Howie Hawkins, secretary and treasurer for the Eat to Live Food Cooperative, announced this week the store will reduce hours due to finances.

Help for South Side Food Co-Op

Co-op board seeks member input to help with financial struggles

Due to financial constraints, the Eat to Live Food Cooperative has reduced its weekly operation to 18 hours. Originally, the grocery store was open 74 hours each week.

The new hours are: Noon to 6 p.m. Wednesday through Saturday.

The co-op’s funding concerns may come as little surprise to community members who have seen the grocery store open and close once before. Within less than three months of the co-op’s grand opening in October 2013, Eat to Live closed for restructuring and did not open again until April 2016.

The organization’s secretary and treasurer, Howie Hawkins, explained that this time the board of directors are working to be more proactive.

“Before we run out of money, we have to regroup and figure out a new plan,” he said. “We can see where we’re heading, so we want to head that off. We have some money to work with, and some time for experimentation.”

The Eat to Live co-op operates in a food desert, said Hawkins, which the United States Department of Agriculture defines as a place “vapid of fresh fruit, vegetables and other healthful whole foods, usually found in impoverished areas.” An additional indicator is the distance to accessibility of healthy food or by the number of stores in an area.

For local shoppers, the fresh produce is the store’s biggest draw. These items make up one third of the cooperative’s sales, Hawkins added.

But just over a mile away is a Tops Friendly Market at 4141 S. Salina St., which has been open since 2012. More recently a new PriceRite Supermarket opened in April 2017 less than two miles away from the co-op at 611 South Ave. Prior to 2012, South Side shoppers would have to travel to places like Nojaim’s on the West Side — which closed in November — grocery stores outside of the city or rely on corner stores.

The idea behind Eat to Live and many other food co-ops is to foster a sense of community through collective ownership, to drive local economic growth and to promote health-conscious eating.

“I like my job; I take pride in it,” said an employee who did not want to be named. “I like to communicate with the community. The employee added that when customers shop at the grocery store, they like coming to a clean and friendly environment within their own neighborhood where a healthy perspective on food is offered.

Despite the store’s regular patronage, as is, the business is unsustainable. Upon re-opening last year, the business was projected to generate profit (which the organization would distribute back to its members) within three years. But now, a year and a half since the store opened its doors for a second time, the business could run out of funds within six months if its current rate of sales continues.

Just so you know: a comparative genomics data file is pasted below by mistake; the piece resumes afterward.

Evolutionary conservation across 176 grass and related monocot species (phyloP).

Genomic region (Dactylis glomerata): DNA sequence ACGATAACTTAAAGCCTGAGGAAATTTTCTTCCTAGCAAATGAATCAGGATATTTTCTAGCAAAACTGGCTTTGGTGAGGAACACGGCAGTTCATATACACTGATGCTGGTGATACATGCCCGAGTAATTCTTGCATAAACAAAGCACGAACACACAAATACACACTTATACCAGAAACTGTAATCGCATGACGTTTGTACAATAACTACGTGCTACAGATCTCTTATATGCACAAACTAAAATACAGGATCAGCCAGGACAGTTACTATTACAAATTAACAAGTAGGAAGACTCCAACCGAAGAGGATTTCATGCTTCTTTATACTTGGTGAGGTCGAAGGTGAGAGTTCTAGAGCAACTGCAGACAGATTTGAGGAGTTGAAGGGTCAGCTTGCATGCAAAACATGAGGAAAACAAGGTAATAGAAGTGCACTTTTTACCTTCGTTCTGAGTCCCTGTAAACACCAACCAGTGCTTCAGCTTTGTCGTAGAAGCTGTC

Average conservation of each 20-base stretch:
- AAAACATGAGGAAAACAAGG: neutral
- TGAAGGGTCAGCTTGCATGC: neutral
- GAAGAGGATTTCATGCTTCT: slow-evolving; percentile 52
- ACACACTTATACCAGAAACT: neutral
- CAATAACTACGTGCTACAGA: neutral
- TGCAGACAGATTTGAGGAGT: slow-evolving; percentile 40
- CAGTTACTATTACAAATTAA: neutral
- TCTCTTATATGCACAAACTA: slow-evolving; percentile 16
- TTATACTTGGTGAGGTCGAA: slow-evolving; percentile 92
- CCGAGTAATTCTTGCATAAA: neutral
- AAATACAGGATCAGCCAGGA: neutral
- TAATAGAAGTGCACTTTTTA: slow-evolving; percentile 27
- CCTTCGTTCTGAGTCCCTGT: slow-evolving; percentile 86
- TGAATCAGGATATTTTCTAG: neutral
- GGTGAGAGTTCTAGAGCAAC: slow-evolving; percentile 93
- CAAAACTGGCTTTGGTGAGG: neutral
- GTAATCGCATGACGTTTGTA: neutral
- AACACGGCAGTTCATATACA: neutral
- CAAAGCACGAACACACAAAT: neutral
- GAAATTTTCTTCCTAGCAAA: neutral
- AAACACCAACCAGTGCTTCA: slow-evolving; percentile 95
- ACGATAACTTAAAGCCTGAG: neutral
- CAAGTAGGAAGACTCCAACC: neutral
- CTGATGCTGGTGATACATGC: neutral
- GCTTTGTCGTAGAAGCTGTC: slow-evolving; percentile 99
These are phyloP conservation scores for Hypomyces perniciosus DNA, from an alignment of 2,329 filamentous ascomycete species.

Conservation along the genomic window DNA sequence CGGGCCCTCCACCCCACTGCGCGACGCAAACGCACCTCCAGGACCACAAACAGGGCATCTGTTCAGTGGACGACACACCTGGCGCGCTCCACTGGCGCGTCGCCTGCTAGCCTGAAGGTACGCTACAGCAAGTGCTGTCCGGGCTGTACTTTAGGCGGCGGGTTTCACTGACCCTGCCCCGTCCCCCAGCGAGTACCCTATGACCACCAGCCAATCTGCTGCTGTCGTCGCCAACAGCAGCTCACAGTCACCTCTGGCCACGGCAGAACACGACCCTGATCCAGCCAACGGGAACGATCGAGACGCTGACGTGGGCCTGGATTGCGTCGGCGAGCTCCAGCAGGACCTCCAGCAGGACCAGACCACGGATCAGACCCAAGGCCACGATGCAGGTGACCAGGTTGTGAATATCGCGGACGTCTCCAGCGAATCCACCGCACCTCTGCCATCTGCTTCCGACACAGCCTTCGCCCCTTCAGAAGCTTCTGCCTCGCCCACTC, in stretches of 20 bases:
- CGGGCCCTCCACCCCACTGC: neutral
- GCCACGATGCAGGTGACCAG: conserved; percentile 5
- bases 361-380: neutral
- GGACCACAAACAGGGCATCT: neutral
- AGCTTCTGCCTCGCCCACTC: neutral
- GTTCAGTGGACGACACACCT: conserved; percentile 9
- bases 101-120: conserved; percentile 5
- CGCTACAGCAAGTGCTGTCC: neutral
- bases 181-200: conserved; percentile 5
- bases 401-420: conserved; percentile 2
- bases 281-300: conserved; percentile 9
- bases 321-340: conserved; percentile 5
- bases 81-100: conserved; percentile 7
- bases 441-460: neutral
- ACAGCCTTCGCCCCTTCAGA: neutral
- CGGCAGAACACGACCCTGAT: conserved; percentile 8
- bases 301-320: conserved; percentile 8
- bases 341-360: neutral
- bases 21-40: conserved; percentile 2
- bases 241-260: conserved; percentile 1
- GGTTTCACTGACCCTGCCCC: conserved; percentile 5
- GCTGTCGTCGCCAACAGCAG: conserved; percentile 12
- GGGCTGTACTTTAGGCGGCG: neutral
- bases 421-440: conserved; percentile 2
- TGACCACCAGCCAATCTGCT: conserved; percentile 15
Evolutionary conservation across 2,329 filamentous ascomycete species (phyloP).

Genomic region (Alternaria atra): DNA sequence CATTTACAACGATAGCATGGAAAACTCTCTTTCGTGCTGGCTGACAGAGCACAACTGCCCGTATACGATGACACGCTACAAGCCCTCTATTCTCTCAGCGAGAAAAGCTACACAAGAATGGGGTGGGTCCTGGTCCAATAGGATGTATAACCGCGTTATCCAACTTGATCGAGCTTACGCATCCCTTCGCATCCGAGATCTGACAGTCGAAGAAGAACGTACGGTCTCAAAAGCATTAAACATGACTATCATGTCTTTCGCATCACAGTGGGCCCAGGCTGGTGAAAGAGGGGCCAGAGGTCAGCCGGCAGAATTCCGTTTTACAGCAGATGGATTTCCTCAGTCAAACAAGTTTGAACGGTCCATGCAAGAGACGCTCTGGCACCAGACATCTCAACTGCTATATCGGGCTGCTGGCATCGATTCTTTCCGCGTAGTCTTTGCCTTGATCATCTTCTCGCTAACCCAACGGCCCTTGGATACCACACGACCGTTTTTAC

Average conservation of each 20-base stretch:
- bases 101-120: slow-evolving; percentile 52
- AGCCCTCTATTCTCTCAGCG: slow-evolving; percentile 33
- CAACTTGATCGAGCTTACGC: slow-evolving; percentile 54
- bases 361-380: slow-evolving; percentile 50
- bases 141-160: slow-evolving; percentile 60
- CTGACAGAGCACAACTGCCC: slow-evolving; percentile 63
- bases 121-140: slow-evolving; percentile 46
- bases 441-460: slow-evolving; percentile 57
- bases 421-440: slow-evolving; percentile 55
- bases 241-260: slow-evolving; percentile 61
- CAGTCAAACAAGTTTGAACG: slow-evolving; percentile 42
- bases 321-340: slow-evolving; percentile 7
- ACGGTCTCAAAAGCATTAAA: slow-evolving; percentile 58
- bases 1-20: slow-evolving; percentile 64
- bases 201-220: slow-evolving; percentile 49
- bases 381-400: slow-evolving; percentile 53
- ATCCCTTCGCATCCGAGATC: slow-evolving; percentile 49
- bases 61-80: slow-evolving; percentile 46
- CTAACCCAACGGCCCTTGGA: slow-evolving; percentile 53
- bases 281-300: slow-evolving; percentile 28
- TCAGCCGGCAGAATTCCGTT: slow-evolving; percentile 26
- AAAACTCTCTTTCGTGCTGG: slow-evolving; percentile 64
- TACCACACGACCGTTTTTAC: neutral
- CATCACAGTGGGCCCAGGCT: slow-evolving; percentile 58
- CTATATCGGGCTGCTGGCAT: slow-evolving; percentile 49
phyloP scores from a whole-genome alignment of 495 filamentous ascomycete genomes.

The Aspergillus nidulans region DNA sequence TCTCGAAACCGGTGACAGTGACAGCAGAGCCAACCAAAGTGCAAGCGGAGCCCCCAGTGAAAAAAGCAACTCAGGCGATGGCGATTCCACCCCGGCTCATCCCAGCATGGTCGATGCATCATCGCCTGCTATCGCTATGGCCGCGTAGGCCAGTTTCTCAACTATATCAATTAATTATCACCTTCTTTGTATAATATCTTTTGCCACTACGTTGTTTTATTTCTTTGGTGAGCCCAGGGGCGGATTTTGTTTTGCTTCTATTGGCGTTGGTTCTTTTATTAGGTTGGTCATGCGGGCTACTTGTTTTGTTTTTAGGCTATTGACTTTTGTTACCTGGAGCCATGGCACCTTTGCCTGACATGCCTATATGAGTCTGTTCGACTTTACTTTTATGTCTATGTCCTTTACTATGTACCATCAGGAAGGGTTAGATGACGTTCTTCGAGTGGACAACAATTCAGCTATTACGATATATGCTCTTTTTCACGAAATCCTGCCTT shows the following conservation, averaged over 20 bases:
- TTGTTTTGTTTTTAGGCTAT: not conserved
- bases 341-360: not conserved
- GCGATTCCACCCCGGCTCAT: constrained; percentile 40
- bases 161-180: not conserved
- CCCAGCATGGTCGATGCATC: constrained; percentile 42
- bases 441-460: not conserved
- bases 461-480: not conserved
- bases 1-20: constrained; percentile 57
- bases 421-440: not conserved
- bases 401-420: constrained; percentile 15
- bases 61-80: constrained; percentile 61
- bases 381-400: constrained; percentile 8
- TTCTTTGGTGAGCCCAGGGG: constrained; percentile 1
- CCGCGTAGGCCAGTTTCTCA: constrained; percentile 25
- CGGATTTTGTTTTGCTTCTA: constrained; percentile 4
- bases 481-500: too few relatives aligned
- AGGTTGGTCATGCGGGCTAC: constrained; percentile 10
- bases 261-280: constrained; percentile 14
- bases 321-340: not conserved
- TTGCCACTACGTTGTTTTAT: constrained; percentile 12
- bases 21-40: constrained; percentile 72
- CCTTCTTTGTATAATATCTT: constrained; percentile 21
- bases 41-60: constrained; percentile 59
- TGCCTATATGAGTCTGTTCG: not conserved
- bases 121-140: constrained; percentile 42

“From staff and management to the board and the members, there are all ways we could have done better,” Hawkins said. “All I can say is the food business is really tough. Green Planet Grocery in Cicero just closed. Nojaim’s just closed.”

To gather input from the cooperative’s 163 members, the board rescheduled a special meeting for 6 p.m. Tuesday, Dec. 19. All members are encouraged to come to the store, located at 2323 S. Salina St., to generate ideas that could keep the business from going under.

Already, Eat to Live’s board of directors has cut store hours and will soon reduce staff as well as product selection. More drastic changes will be determined by the non-profit’s membership. As a democratic consumer-owned cooperative, each store member gets one vote on policy changes.

At the meeting, the board of directors will bring forward a few recommendations for cutting costs, said Hawkins. Options include reverting to a cooperative food buyer club, which allows customers to pre-order their groceries and pick them up at the store once they’re delivered. The board also proposes renting out space in the building for community use or welcoming another business, like a coffee shop, to operate out of the food co-op simultaneously.

How the cooperative will proceed from here is up to its members.

“The mission for this meeting is to find a way of operating that we can afford, that the members benefit from and that we can sustain,” Hawkins said. “Or at least, we will find out what people are willing to try.”



— Article and photos by Lindsey McClafferty, The Stand Staff reporter


* Article updated with a notice of the rescheduled meeting to Tuesday, Dec. 19, because of the Winter Storm warning for Wednesday, Dec. 13. 

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